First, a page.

At first, Bimbo sales associates only covered Mexico City and certain spots like Pachuca, Puebla, Cuernavaca and Toluca. The rest of the country was supplied by means of an ingenious shipping system.
For a time, there was an agreement with shippers that distributed newspapers to far-flungprovinces. It meant both the news and bread were available early mornings, to satisfy everyday consumer demand. It wasn’t enough, but by 1949 a first out-of-town agency was opened in Puebla.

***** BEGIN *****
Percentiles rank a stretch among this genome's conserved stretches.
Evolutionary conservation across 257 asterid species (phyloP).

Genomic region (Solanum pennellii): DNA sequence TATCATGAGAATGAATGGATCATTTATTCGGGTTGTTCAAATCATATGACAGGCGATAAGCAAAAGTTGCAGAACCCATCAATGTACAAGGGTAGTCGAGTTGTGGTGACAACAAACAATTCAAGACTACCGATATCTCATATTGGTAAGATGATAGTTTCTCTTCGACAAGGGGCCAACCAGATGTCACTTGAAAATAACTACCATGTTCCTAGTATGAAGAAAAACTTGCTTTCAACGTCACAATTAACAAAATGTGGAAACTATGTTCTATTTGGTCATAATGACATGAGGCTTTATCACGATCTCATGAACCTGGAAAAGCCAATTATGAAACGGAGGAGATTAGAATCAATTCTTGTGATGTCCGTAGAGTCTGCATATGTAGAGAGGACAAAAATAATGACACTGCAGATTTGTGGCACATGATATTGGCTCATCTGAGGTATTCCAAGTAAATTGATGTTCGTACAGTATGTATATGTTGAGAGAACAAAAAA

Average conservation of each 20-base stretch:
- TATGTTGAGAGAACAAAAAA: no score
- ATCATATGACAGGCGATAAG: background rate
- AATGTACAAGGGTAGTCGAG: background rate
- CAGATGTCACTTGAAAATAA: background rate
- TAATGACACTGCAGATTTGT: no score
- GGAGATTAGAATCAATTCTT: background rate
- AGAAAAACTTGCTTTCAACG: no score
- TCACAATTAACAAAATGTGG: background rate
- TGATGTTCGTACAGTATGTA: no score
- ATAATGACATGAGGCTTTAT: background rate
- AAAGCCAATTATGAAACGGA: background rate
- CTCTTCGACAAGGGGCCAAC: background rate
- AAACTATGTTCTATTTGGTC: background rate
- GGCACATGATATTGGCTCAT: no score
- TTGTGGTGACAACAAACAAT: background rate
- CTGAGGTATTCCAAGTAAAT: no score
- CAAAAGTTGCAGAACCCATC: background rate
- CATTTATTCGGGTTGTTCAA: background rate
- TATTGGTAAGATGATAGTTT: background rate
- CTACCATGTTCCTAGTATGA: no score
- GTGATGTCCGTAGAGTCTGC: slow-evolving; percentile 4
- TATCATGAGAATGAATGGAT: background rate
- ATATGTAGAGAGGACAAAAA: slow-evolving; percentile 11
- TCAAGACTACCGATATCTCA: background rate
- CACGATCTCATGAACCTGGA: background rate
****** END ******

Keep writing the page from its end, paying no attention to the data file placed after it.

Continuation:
In 1950, a flat-nosed truck, “the 38,” was gaily arrayed and became Bimbo’s first “talking” (i.e., public-address) vehicle. Equipped with phonographs, microphones and loudspeakers, it promoted the “Osito Bimbo” products in small towns and rural hamlets.